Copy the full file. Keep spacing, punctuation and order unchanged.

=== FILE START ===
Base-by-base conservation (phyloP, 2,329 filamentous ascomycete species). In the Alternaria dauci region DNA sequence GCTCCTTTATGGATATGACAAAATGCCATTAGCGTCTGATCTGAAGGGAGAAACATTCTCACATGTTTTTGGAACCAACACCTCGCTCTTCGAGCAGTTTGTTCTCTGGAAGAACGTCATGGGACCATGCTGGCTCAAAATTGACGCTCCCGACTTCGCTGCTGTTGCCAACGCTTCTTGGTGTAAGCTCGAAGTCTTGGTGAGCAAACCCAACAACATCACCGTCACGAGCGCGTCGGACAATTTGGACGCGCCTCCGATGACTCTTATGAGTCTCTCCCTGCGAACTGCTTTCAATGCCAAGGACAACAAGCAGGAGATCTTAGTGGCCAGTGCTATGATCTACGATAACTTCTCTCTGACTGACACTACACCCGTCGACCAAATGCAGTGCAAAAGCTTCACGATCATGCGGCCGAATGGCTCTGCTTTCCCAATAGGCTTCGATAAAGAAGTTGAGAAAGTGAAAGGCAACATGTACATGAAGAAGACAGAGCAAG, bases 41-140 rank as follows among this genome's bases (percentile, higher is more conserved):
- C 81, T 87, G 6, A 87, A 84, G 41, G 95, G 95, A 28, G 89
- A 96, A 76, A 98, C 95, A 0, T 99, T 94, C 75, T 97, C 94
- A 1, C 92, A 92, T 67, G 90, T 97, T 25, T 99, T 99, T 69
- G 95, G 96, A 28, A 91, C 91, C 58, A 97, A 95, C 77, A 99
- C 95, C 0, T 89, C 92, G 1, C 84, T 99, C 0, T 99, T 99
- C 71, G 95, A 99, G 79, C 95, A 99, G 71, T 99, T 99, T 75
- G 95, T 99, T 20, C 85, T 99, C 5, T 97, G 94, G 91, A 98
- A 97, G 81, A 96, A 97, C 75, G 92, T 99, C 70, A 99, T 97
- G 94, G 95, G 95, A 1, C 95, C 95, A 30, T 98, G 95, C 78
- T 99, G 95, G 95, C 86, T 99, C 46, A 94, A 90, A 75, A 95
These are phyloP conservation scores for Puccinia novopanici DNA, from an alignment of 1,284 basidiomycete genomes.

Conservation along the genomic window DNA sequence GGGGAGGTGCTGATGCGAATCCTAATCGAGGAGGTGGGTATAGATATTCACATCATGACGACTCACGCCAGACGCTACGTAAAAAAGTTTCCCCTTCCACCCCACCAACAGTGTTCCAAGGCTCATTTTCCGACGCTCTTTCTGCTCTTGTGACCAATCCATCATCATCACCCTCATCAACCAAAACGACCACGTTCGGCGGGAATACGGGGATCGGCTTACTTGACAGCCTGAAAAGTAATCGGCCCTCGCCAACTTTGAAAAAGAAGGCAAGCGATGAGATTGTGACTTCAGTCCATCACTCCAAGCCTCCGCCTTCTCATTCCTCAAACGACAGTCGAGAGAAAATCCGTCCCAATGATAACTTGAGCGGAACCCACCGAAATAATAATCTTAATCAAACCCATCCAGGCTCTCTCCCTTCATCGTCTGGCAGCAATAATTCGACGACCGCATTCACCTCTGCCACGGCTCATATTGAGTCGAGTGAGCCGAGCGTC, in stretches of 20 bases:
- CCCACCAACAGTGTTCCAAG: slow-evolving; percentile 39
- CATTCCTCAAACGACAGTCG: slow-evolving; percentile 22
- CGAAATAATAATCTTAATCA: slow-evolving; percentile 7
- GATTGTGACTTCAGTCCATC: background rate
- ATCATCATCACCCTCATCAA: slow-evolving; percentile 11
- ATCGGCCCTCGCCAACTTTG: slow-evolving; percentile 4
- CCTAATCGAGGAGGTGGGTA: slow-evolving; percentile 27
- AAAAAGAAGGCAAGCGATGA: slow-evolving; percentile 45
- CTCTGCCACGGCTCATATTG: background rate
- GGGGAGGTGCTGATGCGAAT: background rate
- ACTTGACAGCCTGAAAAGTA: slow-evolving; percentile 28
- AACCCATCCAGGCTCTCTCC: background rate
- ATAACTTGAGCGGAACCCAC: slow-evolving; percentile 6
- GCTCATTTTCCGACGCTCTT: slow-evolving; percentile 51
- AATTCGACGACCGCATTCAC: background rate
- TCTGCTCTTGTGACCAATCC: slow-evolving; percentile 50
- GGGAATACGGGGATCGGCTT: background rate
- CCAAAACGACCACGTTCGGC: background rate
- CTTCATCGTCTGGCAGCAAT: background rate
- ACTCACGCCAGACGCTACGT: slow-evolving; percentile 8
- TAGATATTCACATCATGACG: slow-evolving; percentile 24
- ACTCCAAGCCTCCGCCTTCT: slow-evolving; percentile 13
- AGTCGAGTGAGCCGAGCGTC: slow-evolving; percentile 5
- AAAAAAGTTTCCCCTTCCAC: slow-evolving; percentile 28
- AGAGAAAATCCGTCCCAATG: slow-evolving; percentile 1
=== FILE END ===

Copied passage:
Base-by-base conservation (phyloP, 2,329 filamentous ascomycete species). In the Alternaria dauci region DNA sequence GCTCCTTTATGGATATGACAAAATGCCATTAGCGTCTGATCTGAAGGGAGAAACATTCTCACATGTTTTTGGAACCAACACCTCGCTCTTCGAGCAGTTTGTTCTCTGGAAGAACGTCATGGGACCATGCTGGCTCAAAATTGACGCTCCCGACTTCGCTGCTGTTGCCAACGCTTCTTGGTGTAAGCTCGAAGTCTTGGTGAGCAAACCCAACAACATCACCGTCACGAGCGCGTCGGACAATTTGGACGCGCCTCCGATGACTCTTATGAGTCTCTCCCTGCGAACTGCTTTCAATGCCAAGGACAACAAGCAGGAGATCTTAGTGGCCAGTGCTATGATCTACGATAACTTCTCTCTGACTGACACTACACCCGTCGACCAAATGCAGTGCAAAAGCTTCACGATCATGCGGCCGAATGGCTCTGCTTTCCCAATAGGCTTCGATAAAGAAGTTGAGAAAGTGAAAGGCAACATGTACATGAAGAAGACAGAGCAAG, bases 41-140 rank as follows among this genome's bases (percentile, higher is more conserved):
- C 81, T 87, G 6, A 87, A 84, G 41, G 95, G 95, A 28, G 89
- A 96, A 76, A 98, C 95, A 0, T 99, T 94, C 75, T 97, C 94
- A 1, C 92, A 92, T 67, G 90, T 97, T 25, T 99, T 99, T 69
- G 95, G 96, A 28, A 91, C 91, C 58, A 97, A 95, C 77, A 99
- C 95, C 0, T 89, C 92, G 1, C 84, T 99, C 0, T 99, T 99
- C 71, G 95, A 99, G 79, C 95, A 99, G 71, T 99, T 99, T 75
- G 95, T 99, T 20, C 85, T 99, C 5, T 97, G 94, G 91, A 98
- A 97, G 81, A 96, A 97, C 75, G 92, T 99, C 70, A 99, T 97
- G 94, G 95, G 95, A 1, C 95, C 95, A 30, T 98, G 95, C 78
- T 99, G 95, G 95, C 86, T 99, C 46, A 94, A 90, A 75, A 95
These are phyloP conservation scores for Puccinia novopanici DNA, from an alignment of 1,284 basidiomycete genomes.

Conservation along the genomic window DNA sequence GGGGAGGTGCTGATGCGAATCCTAATCGAGGAGGTGGGTATAGATATTCACATCATGACGACTCACGCCAGACGCTACGTAAAAAAGTTTCCCCTTCCACCCCACCAACAGTGTTCCAAGGCTCATTTTCCGACGCTCTTTCTGCTCTTGTGACCAATCCATCATCATCACCCTCATCAACCAAAACGACCACGTTCGGCGGGAATACGGGGATCGGCTTACTTGACAGCCTGAAAAGTAATCGGCCCTCGCCAACTTTGAAAAAGAAGGCAAGCGATGAGATTGTGACTTCAGTCCATCACTCCAAGCCTCCGCCTTCTCATTCCTCAAACGACAGTCGAGAGAAAATCCGTCCCAATGATAACTTGAGCGGAACCCACCGAAATAATAATCTTAATCAAACCCATCCAGGCTCTCTCCCTTCATCGTCTGGCAGCAATAATTCGACGACCGCATTCACCTCTGCCACGGCTCATATTGAGTCGAGTGAGCCGAGCGTC, in stretches of 20 bases:
- CCCACCAACAGTGTTCCAAG: slow-evolving; percentile 39
- CATTCCTCAAACGACAGTCG: slow-evolving; percentile 22
- CGAAATAATAATCTTAATCA: slow-evolving; percentile 7
- GATTGTGACTTCAGTCCATC: background rate
- ATCATCATCACCCTCATCAA: slow-evolving; percentile 11
- ATCGGCCCTCGCCAACTTTG: slow-evolving; percentile 4
- CCTAATCGAGGAGGTGGGTA: slow-evolving; percentile 27
- AAAAAGAAGGCAAGCGATGA: slow-evolving; percentile 45
- CTCTGCCACGGCTCATATTG: background rate
- GGGGAGGTGCTGATGCGAAT: background rate
- ACTTGACAGCCTGAAAAGTA: slow-evolving; percentile 28
- AACCCATCCAGGCTCTCTCC: background rate
- ATAACTTGAGCGGAACCCAC: slow-evolving; percentile 6
- GCTCATTTTCCGACGCTCTT: slow-evolving; percentile 51
- AATTCGACGACCGCATTCAC: background rate
- TCTGCTCTTGTGACCAATCC: slow-evolving; percentile 50
- GGGAATACGGGGATCGGCTT: background rate
- CCAAAACGACCACGTTCGGC: background rate
- CTTCATCGTCTGGCAGCAAT: background rate
- ACTCACGCCAGACGCTACGT: slow-evolving; percentile 8
- TAGATATTCACATCATGACG: slow-evolving; percentile 24
- ACTCCAAGCCTCCGCCTTCT: slow-evolving; percentile 13
- AGTCGAGTGAGCCGAGCGTC: slow-evolving; percentile 5
- AAAAAAGTTTCCCCTTCCAC: slow-evolving; percentile 28
- AGAGAAAATCCGTCCCAATG: slow-evolving; percentile 1